Imesch Defends Decisions
Joliet Bishop Says Dallas Reforms Already in Place Here
By Ted Slowik email@example.com
The Herald News
June 19, 2002
JOLIET — Most of the reforms that U.S. bishops endorsed in response to widespread claims that priests sexually abused minors already are in place in the Catholic Diocese of Joliet, Bishop Joseph Imesch said Tuesday.
Since 1992, the diocese has had a review board that evaluates claims of misconduct and determines a priest's fitness for ministry. The diocese is sharing information with civil authorities and committed to a policy of openness, Imesch said.
Imesch said he would honor recommendations made by the local review board, and that he believed eight priests he recently suspended would not return to public ministries.
"I look upon them as being deliberative," Imesch said of the seven-member review board. "I will do what they say."
During a 30-minute telephone interview, the leader of more than 600,000 Catholics dispelled reports that his diocese was secretive about priests who abused.
"I did not know" about priests who engaged in inappropriate behavior until people stepped forward to make claims, Imesch said. Once claims were made, Imesch said he acted swiftly to remove priests from parishes and sent them for counseling.
"At the time, that's what I thought we were supposed to do with priests who had abused, take them out of public ministry," the bishop said.
As administrator of the Catholic school system, Imesch would have been required to report any suspicions of sexual abuse to the Illinois Department of Children and Family Services, regardless of whether victims or their families wanted to go to police. Did Imesch comply with the requirement that he report suspected abuse to authorities when he removed priests from public ministries?
"It's not taken for granted that a priest was working in a school," Imesch said. Some cases were highly publicized at the time of a priest's removal, and Imesch blamed police and prosecutors for not pursuing claims of abuse.
"The knowledge was out there," he said.
Just this month, the Illinois law was expanded to include clergy as mandatory reporters of sexual abuse allegations.
When asked why priests removed from public ministries were never charged with crimes, Imesch said, "I have no idea."
Nearly all reports about Joliet Diocese priests accused of sexual misconduct involve incidents that happened before 1990. None of the priests removed as hospital chaplains or from other restricted ministries has faced any recent claim of abuse, Imesch pointed out.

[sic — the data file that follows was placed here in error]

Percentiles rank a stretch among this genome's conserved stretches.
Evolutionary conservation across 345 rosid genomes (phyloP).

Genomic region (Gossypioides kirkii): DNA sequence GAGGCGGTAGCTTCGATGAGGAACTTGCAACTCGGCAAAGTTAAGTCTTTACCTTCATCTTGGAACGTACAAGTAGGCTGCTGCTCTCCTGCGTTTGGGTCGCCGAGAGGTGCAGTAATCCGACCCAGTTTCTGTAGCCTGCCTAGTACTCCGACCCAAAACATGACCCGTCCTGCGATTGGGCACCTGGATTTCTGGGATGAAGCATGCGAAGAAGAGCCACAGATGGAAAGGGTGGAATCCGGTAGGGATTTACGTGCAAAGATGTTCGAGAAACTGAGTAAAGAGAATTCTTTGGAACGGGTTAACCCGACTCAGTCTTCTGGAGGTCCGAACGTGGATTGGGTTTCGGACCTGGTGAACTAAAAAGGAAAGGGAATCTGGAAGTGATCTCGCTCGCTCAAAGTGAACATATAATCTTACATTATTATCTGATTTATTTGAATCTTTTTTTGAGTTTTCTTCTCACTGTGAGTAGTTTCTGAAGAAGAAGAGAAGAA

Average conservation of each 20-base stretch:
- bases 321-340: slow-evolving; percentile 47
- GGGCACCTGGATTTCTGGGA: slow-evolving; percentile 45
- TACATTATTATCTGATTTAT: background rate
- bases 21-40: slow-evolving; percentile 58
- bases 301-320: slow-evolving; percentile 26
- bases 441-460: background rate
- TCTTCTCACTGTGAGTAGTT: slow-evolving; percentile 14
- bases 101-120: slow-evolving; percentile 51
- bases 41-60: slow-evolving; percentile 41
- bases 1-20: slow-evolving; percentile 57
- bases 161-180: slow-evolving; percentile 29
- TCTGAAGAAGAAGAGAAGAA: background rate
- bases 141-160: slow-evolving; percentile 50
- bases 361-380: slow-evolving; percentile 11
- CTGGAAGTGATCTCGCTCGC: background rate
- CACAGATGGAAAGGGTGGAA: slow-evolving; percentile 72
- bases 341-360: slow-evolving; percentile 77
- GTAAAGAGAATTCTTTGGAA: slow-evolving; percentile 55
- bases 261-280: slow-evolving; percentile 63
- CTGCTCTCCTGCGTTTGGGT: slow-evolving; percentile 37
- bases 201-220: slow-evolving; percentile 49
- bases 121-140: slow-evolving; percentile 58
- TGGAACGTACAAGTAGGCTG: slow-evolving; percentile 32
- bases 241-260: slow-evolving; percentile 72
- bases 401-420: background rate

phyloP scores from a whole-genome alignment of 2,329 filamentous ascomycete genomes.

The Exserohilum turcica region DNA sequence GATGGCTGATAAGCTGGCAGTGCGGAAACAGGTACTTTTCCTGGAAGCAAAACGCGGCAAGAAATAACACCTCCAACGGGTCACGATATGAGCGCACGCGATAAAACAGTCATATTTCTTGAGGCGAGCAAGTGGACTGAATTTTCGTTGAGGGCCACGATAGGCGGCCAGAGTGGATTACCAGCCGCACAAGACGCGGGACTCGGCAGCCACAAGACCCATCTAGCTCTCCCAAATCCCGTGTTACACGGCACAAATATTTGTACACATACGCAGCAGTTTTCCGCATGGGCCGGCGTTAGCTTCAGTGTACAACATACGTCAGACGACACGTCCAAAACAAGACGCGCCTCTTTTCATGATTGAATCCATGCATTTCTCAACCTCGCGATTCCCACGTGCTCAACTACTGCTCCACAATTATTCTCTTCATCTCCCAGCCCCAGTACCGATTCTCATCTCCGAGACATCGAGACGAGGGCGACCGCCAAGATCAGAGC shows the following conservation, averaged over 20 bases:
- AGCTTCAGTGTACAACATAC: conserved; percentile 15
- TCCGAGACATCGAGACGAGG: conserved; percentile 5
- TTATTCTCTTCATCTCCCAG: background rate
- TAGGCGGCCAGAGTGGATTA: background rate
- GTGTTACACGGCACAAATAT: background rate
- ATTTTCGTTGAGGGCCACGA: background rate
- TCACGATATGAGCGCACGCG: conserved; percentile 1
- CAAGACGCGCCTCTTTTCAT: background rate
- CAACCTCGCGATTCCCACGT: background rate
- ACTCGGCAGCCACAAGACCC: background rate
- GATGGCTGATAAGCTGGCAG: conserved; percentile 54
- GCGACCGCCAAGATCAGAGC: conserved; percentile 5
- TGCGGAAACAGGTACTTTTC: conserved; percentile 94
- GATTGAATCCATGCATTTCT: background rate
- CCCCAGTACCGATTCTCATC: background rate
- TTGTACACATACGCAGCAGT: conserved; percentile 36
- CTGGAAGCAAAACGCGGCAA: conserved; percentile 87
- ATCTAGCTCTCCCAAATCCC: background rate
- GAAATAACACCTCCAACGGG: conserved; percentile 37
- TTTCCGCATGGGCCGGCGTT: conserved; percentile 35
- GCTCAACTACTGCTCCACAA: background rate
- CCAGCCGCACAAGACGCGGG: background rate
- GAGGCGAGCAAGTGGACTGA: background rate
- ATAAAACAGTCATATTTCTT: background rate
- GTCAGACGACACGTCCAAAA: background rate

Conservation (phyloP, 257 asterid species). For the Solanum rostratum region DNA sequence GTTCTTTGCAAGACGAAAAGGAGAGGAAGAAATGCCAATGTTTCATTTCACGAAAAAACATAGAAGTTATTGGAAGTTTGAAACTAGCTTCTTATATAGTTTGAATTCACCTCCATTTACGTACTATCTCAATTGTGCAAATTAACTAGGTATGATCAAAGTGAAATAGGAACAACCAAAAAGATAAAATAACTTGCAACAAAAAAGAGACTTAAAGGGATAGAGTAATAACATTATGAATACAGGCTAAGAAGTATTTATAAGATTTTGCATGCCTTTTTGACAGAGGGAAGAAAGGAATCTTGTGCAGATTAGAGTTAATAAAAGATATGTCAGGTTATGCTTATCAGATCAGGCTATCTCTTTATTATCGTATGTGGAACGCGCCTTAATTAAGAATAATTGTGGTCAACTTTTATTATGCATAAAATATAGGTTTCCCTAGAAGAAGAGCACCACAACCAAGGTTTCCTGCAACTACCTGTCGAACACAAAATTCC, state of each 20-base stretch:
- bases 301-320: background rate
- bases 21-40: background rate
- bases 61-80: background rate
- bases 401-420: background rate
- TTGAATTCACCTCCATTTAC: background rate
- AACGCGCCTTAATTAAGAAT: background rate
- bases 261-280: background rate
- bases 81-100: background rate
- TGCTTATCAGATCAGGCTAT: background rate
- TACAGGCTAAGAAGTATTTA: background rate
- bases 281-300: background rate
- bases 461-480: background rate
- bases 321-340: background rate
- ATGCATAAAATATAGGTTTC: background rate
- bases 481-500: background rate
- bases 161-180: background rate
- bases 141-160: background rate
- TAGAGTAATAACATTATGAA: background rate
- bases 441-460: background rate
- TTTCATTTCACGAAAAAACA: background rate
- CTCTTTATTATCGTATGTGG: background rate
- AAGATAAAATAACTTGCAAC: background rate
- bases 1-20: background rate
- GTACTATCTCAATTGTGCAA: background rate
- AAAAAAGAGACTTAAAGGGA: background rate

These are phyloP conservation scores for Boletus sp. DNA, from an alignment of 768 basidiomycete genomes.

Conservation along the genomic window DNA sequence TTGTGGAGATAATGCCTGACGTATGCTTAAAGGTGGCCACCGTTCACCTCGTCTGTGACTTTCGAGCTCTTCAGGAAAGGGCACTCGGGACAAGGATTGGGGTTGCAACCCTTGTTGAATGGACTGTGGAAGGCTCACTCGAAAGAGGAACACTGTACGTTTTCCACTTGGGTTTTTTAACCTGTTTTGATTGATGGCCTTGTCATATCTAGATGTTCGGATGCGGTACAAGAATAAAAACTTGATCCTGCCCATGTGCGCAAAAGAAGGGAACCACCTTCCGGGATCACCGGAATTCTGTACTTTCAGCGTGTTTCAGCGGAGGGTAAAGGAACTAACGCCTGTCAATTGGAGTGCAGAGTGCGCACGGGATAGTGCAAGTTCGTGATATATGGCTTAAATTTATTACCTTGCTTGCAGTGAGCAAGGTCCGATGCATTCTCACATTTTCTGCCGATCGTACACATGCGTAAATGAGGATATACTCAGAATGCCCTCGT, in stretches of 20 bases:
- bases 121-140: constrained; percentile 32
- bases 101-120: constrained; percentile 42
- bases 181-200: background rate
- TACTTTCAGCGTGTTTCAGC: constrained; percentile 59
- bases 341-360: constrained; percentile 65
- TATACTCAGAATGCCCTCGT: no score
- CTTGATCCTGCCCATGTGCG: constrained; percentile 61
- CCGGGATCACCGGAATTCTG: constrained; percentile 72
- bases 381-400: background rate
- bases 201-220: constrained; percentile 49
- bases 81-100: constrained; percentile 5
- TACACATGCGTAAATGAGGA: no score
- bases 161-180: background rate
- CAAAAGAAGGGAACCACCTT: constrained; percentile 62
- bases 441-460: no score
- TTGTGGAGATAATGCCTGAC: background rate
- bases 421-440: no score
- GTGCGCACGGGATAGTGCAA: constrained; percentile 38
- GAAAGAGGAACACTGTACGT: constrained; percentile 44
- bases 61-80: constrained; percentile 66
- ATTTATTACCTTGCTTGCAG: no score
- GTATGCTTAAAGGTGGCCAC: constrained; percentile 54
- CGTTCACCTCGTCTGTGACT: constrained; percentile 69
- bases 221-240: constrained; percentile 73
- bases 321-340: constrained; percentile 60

Imesch insists that he informed bishops in St. Louis and Santa Rosa, Calif., about claims of misconduct by Joliet priests who transferred to those dioceses, despite those dioceses' claims that they were not aware of a priest's past. Those dioceses must have known why priests were serving in restricted ministries, Imesch said.
The Joliet bishop has said he verbally told the late St. Louis Archbishop John May about two priests who were chaplains at St. Louis-area hospitals.
"In every instance, the hospitals knew about the priest, and in one case, they want him back as chaplain. The previous bishops had the information. I will argue St. Louis until I die. I would never send a priest to another diocese without informing them," Imesch said.
The previous Santa Rosa bishop, G. Patrick Ziemann, resigned after being accused of sexual misconduct with a priest.
Imesch said he did not know how many people have said they were sexually abused by priests in his diocese, only that a number of people have stepped forward in recent weeks to report claims for the first time. Imesch said he met with one survivor of abuse who told the bishop that seeing the priest's name in print dredged up painful memories of the experience. He criticized news coverage of the Joliet Diocese, calling it unbalanced.
"People who know me know I would not do the things I'm accused of doing," he said, responding to reports that he reassigned suspected abusers to parish ministries and covered up claims to protect priests.
Last week's meetings
For months, Imesch refused requests from reporters to discuss claims of sexual abuse by Joliet priests and rarely responded to specific allegations. Imesch said people advised him to not comment on the scandal.
The bishop said he did not know how much the diocese has paid to settle claims of sexual abuse and in legal fees, or to provide counseling for victims.
"We're looking into that. That issue did not come up in Dallas," during the U.S. Conference of Catholic Bishops' meeting last week, he said. Some bishops, like conference chairman Bishop Wilton Gregory of Belleville, have reported information about settlements paid by their dioceses.
A Will County judge is expected to rule today whether court documents pertaining to sexual abuse allegations in the Joliet Diocese will be unsealed.
Imesch, who turns 71 on Thursday, said bishops came away from the Dallas meeting with questions about how to implement the policies, which require approval by the Vatican to become binding.
"I think bishops are going to feel their way carefully. There seems to be a lot of gray areas. I think the commitment (to reform) is there," he said.
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